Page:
Eastward opens in the subterranean community of Potcrock Isle, where residents fear the wasteland they believe exists above them. As an older man named John and his energetic young charge, Sam, players explore a series of unique settings and work to find whether the world they know is better than the one they do not.
In this Eastward beginner’s guide, we’ll offer tips to help you through the first few hours of your grand adventure, with advice on solving puzzles, fighting bosses, navigating the labyrinthine world, and discovering various secrets along the way.
At Johnny’s Emporium, a shop near the top of the hill above your residence in Potcrock Isle, you can purchase the Treasure Radar for the low price of 50 salt (the game’s currency). Make that item the first thing you buy, and then pay attention as you explore Potcrock Isle and adjoining areas.
When you approach a treasure chest, your radar will start beeping. The closer you get, the more insistent the noise becomes. Search carefully, and remember that sometimes you can walk through seemingly solid walls to find your elusive reward on the next screen.
When you pause Eastward, you can access several tabs that let you change equipment, view your journal entries (so you know what your current objective is), and consult a map. The map is very useful and fills in automatically as you explore. Some of the maze-like environments can give you trouble at first, but the in-game map lets you see where you have already been and points to your next objective.
Before you enter especially dangerous areas, such as dungeons or boss chambers within those dungeons, you will often find a refrigerator with a television resting on it. Investigate the refrigerator to receive a cryptic message and save your progress. Eastward automatically lets you resume from certain checkpoints as you explore dungeons. If you plan to stop playing for the day, though, it’s best to save at the nearest refrigerator.
Enemies you defeat sometimes drop ingredients, such as potatoes or fruit. Collect those goodies before they disappear. Back at your house, or at other stoves you find on your adventure, mix and prepare the ingredients to produce food you can carry in your backpack.
When you discover a new dish, Eastward notes the recipe. Some dishes will just refill hearts on your life meter, but others will offer a temporary extension to your usual supply or additional protection. Try mixing ingredients to see which combinations you like best. The dishes you make take up a space in your backpack, just like treats you might buy from a store, but they are generally much more effective.
Early in your adventure, you find you have broken your frying pan melee weapon. After you repair it with Mason in Sunnyside Ranch, you gain the ability to charge your attacks. This skill is immediately useful, because you can pair it with your bombs.
Set a bomb, stand near it, and charge your shot. Unleash your charged shot to send the bomb flying across gaps or into the middle of a group of enemies. If you do it quickly enough, the volleyed bomb will explode a safe distance away, potentially triggering a switch you otherwise couldn’t reach. Numerous early puzzles rely on that technique.
Most enemies you encounter in the areas closest to Potcrock Isle are weak. You can see them approaching because shadows appear on the floor, or they emerge from eggs, or they grow out of the ground. You don’t have access to ranged weapons at that point, which means that if you rush your opponents, you may get closer than you intended and take unnecessary damage.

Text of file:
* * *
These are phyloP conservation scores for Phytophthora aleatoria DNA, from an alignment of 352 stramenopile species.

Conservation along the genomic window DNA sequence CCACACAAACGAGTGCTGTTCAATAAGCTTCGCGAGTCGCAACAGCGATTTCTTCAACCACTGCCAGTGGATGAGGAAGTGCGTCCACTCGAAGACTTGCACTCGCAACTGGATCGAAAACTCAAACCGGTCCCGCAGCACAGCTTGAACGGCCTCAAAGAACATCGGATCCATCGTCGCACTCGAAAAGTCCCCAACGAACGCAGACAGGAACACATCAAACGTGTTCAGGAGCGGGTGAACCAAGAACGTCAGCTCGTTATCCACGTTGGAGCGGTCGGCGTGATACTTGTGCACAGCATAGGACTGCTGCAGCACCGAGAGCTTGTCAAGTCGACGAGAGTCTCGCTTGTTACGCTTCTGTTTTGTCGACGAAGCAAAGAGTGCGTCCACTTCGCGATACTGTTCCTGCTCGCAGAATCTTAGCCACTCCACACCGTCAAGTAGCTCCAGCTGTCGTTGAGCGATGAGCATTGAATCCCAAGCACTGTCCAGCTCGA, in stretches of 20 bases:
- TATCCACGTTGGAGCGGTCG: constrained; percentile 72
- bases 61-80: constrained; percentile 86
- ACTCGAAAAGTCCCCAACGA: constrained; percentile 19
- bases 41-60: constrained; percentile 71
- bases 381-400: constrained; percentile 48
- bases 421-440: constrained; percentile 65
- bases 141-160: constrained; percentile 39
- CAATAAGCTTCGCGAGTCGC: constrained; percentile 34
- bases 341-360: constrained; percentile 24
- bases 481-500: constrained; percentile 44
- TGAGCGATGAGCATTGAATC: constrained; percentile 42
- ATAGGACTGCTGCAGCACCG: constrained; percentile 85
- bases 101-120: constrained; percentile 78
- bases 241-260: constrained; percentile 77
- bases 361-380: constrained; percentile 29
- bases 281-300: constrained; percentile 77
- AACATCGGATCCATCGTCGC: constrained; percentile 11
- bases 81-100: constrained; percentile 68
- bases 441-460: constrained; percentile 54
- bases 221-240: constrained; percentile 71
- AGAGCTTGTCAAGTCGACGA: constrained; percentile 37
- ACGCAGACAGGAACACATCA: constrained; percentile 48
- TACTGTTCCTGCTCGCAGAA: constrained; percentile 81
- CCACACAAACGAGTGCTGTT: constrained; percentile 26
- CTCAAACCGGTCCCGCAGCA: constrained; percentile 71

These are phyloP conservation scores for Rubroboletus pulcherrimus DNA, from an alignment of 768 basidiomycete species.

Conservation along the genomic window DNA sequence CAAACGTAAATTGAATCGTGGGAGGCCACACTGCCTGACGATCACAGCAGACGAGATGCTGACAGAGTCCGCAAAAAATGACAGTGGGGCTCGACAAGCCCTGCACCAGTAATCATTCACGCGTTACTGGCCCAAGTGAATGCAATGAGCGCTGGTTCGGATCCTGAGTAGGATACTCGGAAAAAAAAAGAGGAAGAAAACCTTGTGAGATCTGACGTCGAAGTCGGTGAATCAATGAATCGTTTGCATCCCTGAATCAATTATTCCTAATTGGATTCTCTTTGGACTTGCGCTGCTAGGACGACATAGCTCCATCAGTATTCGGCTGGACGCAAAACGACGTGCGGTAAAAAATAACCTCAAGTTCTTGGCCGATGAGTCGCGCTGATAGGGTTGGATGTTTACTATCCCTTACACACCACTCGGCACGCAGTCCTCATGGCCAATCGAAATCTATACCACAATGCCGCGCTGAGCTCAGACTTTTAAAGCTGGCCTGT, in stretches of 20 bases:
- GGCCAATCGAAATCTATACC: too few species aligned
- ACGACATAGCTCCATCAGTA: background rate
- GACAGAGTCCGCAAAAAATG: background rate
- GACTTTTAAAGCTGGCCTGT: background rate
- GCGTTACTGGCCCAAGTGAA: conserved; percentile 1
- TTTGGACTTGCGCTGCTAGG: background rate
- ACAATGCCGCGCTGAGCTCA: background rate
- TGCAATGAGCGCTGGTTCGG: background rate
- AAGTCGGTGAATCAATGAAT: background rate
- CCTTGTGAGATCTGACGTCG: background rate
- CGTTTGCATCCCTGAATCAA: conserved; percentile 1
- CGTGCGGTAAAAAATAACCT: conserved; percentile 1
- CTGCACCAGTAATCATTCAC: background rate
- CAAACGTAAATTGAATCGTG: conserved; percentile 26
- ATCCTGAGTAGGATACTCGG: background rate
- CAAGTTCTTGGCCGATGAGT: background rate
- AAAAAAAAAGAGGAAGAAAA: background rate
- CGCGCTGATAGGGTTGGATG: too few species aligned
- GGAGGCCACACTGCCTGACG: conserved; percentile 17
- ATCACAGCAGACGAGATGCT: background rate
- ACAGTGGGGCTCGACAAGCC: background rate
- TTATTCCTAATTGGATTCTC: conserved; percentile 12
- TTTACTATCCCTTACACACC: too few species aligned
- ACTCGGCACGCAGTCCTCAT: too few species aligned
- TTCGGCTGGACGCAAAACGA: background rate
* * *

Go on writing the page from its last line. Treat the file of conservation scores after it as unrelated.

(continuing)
Since most of your foes are quite mobile, let them crawl or ooze toward you. Then just swing your frying pan repeatedly to beat them into submission. They may drop hearts that restore health lost due to damage you may have taken, or ingredients you can use for your recipes. Be ready to move forward quickly if necessary.
You encounter numerous bosses as you advance through Eastward. They may seem overpowered at first, but they have weak points you can exploit if you watch their patterns and the environment.
The first boss likes to toss debris at you, but sometimes it also tries to suck you toward it. Drop a bomb so it inhales explosives, and then move in and hit the metal beast with your frying pan while it is stunned.
To defeat the crab-like second boss, you must activate four posts at the edges of the pen positioned near the center of the screen. Doing so produces steam jets from each opening along the wall. If the boss is resting inside or near one of those openings, the heat temporarily incapacitates it, and you can move in to safely deal some damage.
Near the end of Chapter 1, you need to switch between the two characters to solve some puzzles. This isn’t necessarily obvious, although Eastward does note that Sam might have more luck with the nearby obstacles. During such sequences, you can easily switch back and forth between characters at the press of a button.
John uses his frying pan and explosives to clear obstacles and to drag heavy objects. Sam relies on projectile magic to light up mushrooms and to clear others from the path, or to temporarily freeze enemies. Usually, the best approach is to let John quickly clear enemies out of an area, and then switch to Sam and have her run across the area before any enemies (such as the man-eating plants) have time to revive.
If you find yourself stuck on a puzzle, you probably just need to look at your environment more closely. There is often a bit of electrical wire you can connect to activate a switch and open a door, or you might need to kick a bomb somewhere to hit a distant target (such as heavy crates or even underwater switches). Sometimes, you also need to drag objects so they protect you from bursts of harmful steam. When in doubt, investigate everything. As long as you pay attention to visual cues, you shouldn’t stay puzzled for long.